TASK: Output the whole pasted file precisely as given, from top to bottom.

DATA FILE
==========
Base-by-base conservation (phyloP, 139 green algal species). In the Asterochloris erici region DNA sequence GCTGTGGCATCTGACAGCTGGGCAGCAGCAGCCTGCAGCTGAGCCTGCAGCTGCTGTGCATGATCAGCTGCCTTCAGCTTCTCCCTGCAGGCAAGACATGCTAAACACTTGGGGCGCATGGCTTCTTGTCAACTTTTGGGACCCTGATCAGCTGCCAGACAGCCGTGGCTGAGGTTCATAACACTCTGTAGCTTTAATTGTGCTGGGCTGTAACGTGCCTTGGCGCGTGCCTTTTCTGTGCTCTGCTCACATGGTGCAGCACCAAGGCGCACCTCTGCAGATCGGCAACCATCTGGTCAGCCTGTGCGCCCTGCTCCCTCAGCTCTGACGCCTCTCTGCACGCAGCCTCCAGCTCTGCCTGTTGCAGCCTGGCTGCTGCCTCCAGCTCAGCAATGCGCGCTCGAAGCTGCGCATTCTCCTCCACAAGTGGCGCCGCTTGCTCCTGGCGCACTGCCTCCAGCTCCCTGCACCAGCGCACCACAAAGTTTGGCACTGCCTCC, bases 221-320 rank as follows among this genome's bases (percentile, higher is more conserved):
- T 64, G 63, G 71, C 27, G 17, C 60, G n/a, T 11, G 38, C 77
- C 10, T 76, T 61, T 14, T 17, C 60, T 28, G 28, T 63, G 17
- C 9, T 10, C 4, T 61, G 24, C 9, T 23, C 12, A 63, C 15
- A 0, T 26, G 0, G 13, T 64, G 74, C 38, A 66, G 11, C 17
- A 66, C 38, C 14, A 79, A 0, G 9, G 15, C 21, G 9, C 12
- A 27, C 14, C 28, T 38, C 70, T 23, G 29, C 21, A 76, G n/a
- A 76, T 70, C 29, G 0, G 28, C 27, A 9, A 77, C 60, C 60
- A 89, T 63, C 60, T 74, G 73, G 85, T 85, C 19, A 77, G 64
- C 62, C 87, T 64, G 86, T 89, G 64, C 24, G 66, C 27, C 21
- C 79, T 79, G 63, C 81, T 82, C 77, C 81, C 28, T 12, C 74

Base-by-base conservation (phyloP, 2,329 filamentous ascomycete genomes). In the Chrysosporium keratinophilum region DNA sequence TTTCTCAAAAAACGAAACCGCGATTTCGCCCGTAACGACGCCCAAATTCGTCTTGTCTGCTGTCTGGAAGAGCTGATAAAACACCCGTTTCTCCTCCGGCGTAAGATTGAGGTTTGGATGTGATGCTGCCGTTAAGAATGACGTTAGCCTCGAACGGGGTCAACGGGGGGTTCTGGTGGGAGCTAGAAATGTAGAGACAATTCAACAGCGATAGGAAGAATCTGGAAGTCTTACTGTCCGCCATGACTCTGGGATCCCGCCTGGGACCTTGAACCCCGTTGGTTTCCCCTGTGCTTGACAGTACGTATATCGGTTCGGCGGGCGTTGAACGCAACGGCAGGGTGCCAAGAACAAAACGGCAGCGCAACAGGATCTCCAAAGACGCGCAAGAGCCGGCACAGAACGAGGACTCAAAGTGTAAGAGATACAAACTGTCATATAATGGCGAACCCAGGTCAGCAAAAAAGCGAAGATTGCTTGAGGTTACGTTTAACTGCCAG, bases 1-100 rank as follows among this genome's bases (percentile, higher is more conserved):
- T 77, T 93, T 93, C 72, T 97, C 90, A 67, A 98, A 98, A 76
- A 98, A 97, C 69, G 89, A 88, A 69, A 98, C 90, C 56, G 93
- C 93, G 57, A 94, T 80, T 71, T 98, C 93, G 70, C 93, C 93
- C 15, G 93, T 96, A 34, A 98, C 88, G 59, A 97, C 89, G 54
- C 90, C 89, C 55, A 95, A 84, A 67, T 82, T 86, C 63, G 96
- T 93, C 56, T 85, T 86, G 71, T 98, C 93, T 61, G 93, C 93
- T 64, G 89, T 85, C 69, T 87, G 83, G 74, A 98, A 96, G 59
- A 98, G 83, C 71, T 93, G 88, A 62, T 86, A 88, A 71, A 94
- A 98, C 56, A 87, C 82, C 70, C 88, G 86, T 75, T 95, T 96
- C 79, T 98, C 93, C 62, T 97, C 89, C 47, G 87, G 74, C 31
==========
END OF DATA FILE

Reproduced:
Base-by-base conservation (phyloP, 139 green algal species). In the Asterochloris erici region DNA sequence GCTGTGGCATCTGACAGCTGGGCAGCAGCAGCCTGCAGCTGAGCCTGCAGCTGCTGTGCATGATCAGCTGCCTTCAGCTTCTCCCTGCAGGCAAGACATGCTAAACACTTGGGGCGCATGGCTTCTTGTCAACTTTTGGGACCCTGATCAGCTGCCAGACAGCCGTGGCTGAGGTTCATAACACTCTGTAGCTTTAATTGTGCTGGGCTGTAACGTGCCTTGGCGCGTGCCTTTTCTGTGCTCTGCTCACATGGTGCAGCACCAAGGCGCACCTCTGCAGATCGGCAACCATCTGGTCAGCCTGTGCGCCCTGCTCCCTCAGCTCTGACGCCTCTCTGCACGCAGCCTCCAGCTCTGCCTGTTGCAGCCTGGCTGCTGCCTCCAGCTCAGCAATGCGCGCTCGAAGCTGCGCATTCTCCTCCACAAGTGGCGCCGCTTGCTCCTGGCGCACTGCCTCCAGCTCCCTGCACCAGCGCACCACAAAGTTTGGCACTGCCTCC, bases 221-320 rank as follows among this genome's bases (percentile, higher is more conserved):
- T 64, G 63, G 71, C 27, G 17, C 60, G n/a, T 11, G 38, C 77
- C 10, T 76, T 61, T 14, T 17, C 60, T 28, G 28, T 63, G 17
- C 9, T 10, C 4, T 61, G 24, C 9, T 23, C 12, A 63, C 15
- A 0, T 26, G 0, G 13, T 64, G 74, C 38, A 66, G 11, C 17
- A 66, C 38, C 14, A 79, A 0, G 9, G 15, C 21, G 9, C 12
- A 27, C 14, C 28, T 38, C 70, T 23, G 29, C 21, A 76, G n/a
- A 76, T 70, C 29, G 0, G 28, C 27, A 9, A 77, C 60, C 60
- A 89, T 63, C 60, T 74, G 73, G 85, T 85, C 19, A 77, G 64
- C 62, C 87, T 64, G 86, T 89, G 64, C 24, G 66, C 27, C 21
- C 79, T 79, G 63, C 81, T 82, C 77, C 81, C 28, T 12, C 74

Base-by-base conservation (phyloP, 2,329 filamentous ascomycete genomes). In the Chrysosporium keratinophilum region DNA sequence TTTCTCAAAAAACGAAACCGCGATTTCGCCCGTAACGACGCCCAAATTCGTCTTGTCTGCTGTCTGGAAGAGCTGATAAAACACCCGTTTCTCCTCCGGCGTAAGATTGAGGTTTGGATGTGATGCTGCCGTTAAGAATGACGTTAGCCTCGAACGGGGTCAACGGGGGGTTCTGGTGGGAGCTAGAAATGTAGAGACAATTCAACAGCGATAGGAAGAATCTGGAAGTCTTACTGTCCGCCATGACTCTGGGATCCCGCCTGGGACCTTGAACCCCGTTGGTTTCCCCTGTGCTTGACAGTACGTATATCGGTTCGGCGGGCGTTGAACGCAACGGCAGGGTGCCAAGAACAAAACGGCAGCGCAACAGGATCTCCAAAGACGCGCAAGAGCCGGCACAGAACGAGGACTCAAAGTGTAAGAGATACAAACTGTCATATAATGGCGAACCCAGGTCAGCAAAAAAGCGAAGATTGCTTGAGGTTACGTTTAACTGCCAG, bases 1-100 rank as follows among this genome's bases (percentile, higher is more conserved):
- T 77, T 93, T 93, C 72, T 97, C 90, A 67, A 98, A 98, A 76
- A 98, A 97, C 69, G 89, A 88, A 69, A 98, C 90, C 56, G 93
- C 93, G 57, A 94, T 80, T 71, T 98, C 93, G 70, C 93, C 93
- C 15, G 93, T 96, A 34, A 98, C 88, G 59, A 97, C 89, G 54
- C 90, C 89, C 55, A 95, A 84, A 67, T 82, T 86, C 63, G 96
- T 93, C 56, T 85, T 86, G 71, T 98, C 93, T 61, G 93, C 93
- T 64, G 89, T 85, C 69, T 87, G 83, G 74, A 98, A 96, G 59
- A 98, G 83, C 71, T 93, G 88, A 62, T 86, A 88, A 71, A 94
- A 98, C 56, A 87, C 82, C 70, C 88, G 86, T 75, T 95, T 96
- C 79, T 98, C 93, C 62, T 97, C 89, C 47, G 87, G 74, C 31